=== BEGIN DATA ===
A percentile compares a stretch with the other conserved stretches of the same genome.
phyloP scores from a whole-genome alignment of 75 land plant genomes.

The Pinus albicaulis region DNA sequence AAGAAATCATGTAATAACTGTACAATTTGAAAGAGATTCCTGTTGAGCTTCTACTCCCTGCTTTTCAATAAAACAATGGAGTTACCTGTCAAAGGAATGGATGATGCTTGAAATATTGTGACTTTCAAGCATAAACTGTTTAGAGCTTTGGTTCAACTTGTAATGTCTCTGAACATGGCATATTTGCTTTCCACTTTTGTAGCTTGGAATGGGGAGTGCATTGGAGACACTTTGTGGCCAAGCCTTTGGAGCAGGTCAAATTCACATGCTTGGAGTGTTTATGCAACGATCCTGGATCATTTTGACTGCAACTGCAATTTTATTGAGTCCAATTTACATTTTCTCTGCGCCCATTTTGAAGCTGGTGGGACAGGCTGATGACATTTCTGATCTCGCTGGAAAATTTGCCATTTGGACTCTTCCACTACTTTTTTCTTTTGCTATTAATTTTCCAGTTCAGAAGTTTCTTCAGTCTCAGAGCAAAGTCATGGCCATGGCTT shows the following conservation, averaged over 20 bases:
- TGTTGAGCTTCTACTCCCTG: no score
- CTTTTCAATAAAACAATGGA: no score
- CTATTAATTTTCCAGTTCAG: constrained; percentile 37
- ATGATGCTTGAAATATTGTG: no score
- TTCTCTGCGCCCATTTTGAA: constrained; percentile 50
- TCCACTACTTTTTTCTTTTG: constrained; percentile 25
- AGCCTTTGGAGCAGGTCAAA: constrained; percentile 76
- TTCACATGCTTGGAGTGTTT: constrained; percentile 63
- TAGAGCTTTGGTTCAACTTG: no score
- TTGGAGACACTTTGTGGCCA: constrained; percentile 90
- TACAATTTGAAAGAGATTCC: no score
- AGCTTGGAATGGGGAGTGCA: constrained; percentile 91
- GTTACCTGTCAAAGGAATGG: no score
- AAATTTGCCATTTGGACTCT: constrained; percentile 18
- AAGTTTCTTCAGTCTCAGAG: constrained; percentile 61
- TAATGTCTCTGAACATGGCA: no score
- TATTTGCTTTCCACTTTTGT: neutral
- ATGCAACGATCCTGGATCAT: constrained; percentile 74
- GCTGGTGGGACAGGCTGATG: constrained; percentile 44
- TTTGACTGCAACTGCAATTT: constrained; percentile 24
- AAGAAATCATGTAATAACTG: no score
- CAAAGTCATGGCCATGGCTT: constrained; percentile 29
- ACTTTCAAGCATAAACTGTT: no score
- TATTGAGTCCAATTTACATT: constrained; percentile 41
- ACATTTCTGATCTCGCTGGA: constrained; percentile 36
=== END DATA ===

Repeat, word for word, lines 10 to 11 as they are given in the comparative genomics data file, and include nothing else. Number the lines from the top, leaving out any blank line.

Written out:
- AGCCTTTGGAGCAGGTCAAA: constrained; percentile 76
- TTCACATGCTTGGAGTGTTT: constrained; percentile 63